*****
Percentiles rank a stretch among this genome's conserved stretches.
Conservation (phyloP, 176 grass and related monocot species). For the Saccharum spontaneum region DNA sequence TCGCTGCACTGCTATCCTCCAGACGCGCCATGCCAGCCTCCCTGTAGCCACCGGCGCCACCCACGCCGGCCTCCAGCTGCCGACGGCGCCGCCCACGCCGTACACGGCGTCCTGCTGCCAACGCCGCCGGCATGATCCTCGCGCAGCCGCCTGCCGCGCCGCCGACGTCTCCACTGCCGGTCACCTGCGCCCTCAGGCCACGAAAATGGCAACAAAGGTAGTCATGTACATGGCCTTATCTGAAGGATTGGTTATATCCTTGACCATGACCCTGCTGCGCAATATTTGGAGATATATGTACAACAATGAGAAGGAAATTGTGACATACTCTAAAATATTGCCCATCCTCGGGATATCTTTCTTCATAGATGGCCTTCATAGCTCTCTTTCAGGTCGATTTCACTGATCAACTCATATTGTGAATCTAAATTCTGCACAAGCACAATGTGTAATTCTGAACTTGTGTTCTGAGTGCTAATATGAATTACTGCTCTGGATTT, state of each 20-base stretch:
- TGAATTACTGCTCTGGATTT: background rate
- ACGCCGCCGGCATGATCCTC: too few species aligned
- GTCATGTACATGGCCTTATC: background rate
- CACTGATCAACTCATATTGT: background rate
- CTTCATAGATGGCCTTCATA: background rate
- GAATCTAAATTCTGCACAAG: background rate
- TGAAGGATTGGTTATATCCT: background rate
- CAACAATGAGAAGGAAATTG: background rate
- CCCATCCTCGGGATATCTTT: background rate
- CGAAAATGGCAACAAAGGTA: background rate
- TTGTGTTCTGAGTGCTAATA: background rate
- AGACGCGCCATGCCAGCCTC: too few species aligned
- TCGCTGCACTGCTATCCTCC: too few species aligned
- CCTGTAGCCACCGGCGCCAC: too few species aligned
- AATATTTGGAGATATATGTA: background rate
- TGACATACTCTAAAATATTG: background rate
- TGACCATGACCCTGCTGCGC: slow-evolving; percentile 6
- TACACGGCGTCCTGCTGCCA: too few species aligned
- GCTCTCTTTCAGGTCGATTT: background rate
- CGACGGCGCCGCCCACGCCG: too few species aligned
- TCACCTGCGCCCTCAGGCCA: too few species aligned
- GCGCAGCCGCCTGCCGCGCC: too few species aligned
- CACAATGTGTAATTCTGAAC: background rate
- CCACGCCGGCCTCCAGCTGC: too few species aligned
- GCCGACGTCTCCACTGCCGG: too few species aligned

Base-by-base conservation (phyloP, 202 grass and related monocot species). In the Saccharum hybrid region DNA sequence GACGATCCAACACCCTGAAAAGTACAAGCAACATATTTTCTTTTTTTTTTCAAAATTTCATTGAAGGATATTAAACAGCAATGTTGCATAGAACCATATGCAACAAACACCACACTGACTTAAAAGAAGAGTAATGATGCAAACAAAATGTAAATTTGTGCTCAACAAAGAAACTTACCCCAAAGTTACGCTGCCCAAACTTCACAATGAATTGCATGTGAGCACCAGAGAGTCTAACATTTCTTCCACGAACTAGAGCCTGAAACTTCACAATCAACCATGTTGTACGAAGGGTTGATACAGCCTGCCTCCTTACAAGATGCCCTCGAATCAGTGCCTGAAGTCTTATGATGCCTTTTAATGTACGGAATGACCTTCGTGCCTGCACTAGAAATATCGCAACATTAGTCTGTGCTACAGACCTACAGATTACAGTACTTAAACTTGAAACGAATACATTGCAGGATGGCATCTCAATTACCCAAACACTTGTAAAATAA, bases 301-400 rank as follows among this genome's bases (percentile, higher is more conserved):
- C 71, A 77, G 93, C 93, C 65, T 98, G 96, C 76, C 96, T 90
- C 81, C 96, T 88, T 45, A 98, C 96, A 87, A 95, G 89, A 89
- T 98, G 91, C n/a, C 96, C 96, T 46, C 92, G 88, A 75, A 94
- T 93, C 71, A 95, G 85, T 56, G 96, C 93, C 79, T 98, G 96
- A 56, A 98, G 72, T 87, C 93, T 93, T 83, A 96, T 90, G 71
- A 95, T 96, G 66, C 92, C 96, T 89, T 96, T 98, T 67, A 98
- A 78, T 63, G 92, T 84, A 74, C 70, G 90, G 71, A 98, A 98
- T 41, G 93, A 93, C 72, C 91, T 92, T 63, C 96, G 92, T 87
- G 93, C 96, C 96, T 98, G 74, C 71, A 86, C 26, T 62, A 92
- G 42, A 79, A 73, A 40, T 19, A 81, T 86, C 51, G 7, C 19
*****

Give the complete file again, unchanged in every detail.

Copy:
Percentiles rank a stretch among this genome's conserved stretches.
Conservation (phyloP, 176 grass and related monocot species). For the Saccharum spontaneum region DNA sequence TCGCTGCACTGCTATCCTCCAGACGCGCCATGCCAGCCTCCCTGTAGCCACCGGCGCCACCCACGCCGGCCTCCAGCTGCCGACGGCGCCGCCCACGCCGTACACGGCGTCCTGCTGCCAACGCCGCCGGCATGATCCTCGCGCAGCCGCCTGCCGCGCCGCCGACGTCTCCACTGCCGGTCACCTGCGCCCTCAGGCCACGAAAATGGCAACAAAGGTAGTCATGTACATGGCCTTATCTGAAGGATTGGTTATATCCTTGACCATGACCCTGCTGCGCAATATTTGGAGATATATGTACAACAATGAGAAGGAAATTGTGACATACTCTAAAATATTGCCCATCCTCGGGATATCTTTCTTCATAGATGGCCTTCATAGCTCTCTTTCAGGTCGATTTCACTGATCAACTCATATTGTGAATCTAAATTCTGCACAAGCACAATGTGTAATTCTGAACTTGTGTTCTGAGTGCTAATATGAATTACTGCTCTGGATTT, state of each 20-base stretch:
- TGAATTACTGCTCTGGATTT: background rate
- ACGCCGCCGGCATGATCCTC: too few species aligned
- GTCATGTACATGGCCTTATC: background rate
- CACTGATCAACTCATATTGT: background rate
- CTTCATAGATGGCCTTCATA: background rate
- GAATCTAAATTCTGCACAAG: background rate
- TGAAGGATTGGTTATATCCT: background rate
- CAACAATGAGAAGGAAATTG: background rate
- CCCATCCTCGGGATATCTTT: background rate
- CGAAAATGGCAACAAAGGTA: background rate
- TTGTGTTCTGAGTGCTAATA: background rate
- AGACGCGCCATGCCAGCCTC: too few species aligned
- TCGCTGCACTGCTATCCTCC: too few species aligned
- CCTGTAGCCACCGGCGCCAC: too few species aligned
- AATATTTGGAGATATATGTA: background rate
- TGACATACTCTAAAATATTG: background rate
- TGACCATGACCCTGCTGCGC: slow-evolving; percentile 6
- TACACGGCGTCCTGCTGCCA: too few species aligned
- GCTCTCTTTCAGGTCGATTT: background rate
- CGACGGCGCCGCCCACGCCG: too few species aligned
- TCACCTGCGCCCTCAGGCCA: too few species aligned
- GCGCAGCCGCCTGCCGCGCC: too few species aligned
- CACAATGTGTAATTCTGAAC: background rate
- CCACGCCGGCCTCCAGCTGC: too few species aligned
- GCCGACGTCTCCACTGCCGG: too few species aligned

Base-by-base conservation (phyloP, 202 grass and related monocot species). In the Saccharum hybrid region DNA sequence GACGATCCAACACCCTGAAAAGTACAAGCAACATATTTTCTTTTTTTTTTCAAAATTTCATTGAAGGATATTAAACAGCAATGTTGCATAGAACCATATGCAACAAACACCACACTGACTTAAAAGAAGAGTAATGATGCAAACAAAATGTAAATTTGTGCTCAACAAAGAAACTTACCCCAAAGTTACGCTGCCCAAACTTCACAATGAATTGCATGTGAGCACCAGAGAGTCTAACATTTCTTCCACGAACTAGAGCCTGAAACTTCACAATCAACCATGTTGTACGAAGGGTTGATACAGCCTGCCTCCTTACAAGATGCCCTCGAATCAGTGCCTGAAGTCTTATGATGCCTTTTAATGTACGGAATGACCTTCGTGCCTGCACTAGAAATATCGCAACATTAGTCTGTGCTACAGACCTACAGATTACAGTACTTAAACTTGAAACGAATACATTGCAGGATGGCATCTCAATTACCCAAACACTTGTAAAATAA, bases 301-400 rank as follows among this genome's bases (percentile, higher is more conserved):
- C 71, A 77, G 93, C 93, C 65, T 98, G 96, C 76, C 96, T 90
- C 81, C 96, T 88, T 45, A 98, C 96, A 87, A 95, G 89, A 89
- T 98, G 91, C n/a, C 96, C 96, T 46, C 92, G 88, A 75, A 94
- T 93, C 71, A 95, G 85, T 56, G 96, C 93, C 79, T 98, G 96
- A 56, A 98, G 72, T 87, C 93, T 93, T 83, A 96, T 90, G 71
- A 95, T 96, G 66, C 92, C 96, T 89, T 96, T 98, T 67, A 98
- A 78, T 63, G 92, T 84, A 74, C 70, G 90, G 71, A 98, A 98
- T 41, G 93, A 93, C 72, C 91, T 92, T 63, C 96, G 92, T 87
- G 93, C 96, C 96, T 98, G 74, C 71, A 86, C 26, T 62, A 92
- G 42, A 79, A 73, A 40, T 19, A 81, T 86, C 51, G 7, C 19